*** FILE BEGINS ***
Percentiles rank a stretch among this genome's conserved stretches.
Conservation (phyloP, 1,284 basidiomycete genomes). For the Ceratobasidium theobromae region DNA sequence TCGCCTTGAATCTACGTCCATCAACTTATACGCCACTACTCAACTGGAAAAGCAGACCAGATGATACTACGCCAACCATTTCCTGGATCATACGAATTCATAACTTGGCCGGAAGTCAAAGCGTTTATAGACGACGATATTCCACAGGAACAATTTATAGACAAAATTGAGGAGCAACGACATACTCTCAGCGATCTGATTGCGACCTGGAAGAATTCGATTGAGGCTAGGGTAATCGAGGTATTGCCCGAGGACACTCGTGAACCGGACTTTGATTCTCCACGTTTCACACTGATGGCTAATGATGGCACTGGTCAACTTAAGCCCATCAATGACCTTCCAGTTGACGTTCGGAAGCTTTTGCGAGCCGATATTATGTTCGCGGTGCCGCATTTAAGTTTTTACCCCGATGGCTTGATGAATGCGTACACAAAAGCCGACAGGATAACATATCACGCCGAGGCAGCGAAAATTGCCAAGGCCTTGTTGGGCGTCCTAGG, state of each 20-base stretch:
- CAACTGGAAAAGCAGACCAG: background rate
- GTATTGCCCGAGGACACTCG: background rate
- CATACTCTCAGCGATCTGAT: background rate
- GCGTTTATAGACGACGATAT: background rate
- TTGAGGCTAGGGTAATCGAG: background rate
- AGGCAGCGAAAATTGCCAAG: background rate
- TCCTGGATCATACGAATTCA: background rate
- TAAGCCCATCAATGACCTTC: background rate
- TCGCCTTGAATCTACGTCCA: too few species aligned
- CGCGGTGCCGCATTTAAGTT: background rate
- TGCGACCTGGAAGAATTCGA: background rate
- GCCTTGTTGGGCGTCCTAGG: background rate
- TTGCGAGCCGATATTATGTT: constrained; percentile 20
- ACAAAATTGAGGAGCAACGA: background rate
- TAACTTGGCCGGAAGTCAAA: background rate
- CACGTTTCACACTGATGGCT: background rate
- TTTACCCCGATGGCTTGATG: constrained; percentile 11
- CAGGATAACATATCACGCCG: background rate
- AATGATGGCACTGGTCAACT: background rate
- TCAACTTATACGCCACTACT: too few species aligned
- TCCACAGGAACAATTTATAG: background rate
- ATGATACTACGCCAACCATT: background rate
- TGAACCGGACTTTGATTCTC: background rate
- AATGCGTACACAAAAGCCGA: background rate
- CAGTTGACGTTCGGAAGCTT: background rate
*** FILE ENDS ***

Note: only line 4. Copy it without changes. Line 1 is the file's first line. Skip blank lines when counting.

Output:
- GTATTGCCCGAGGACACTCG: background rate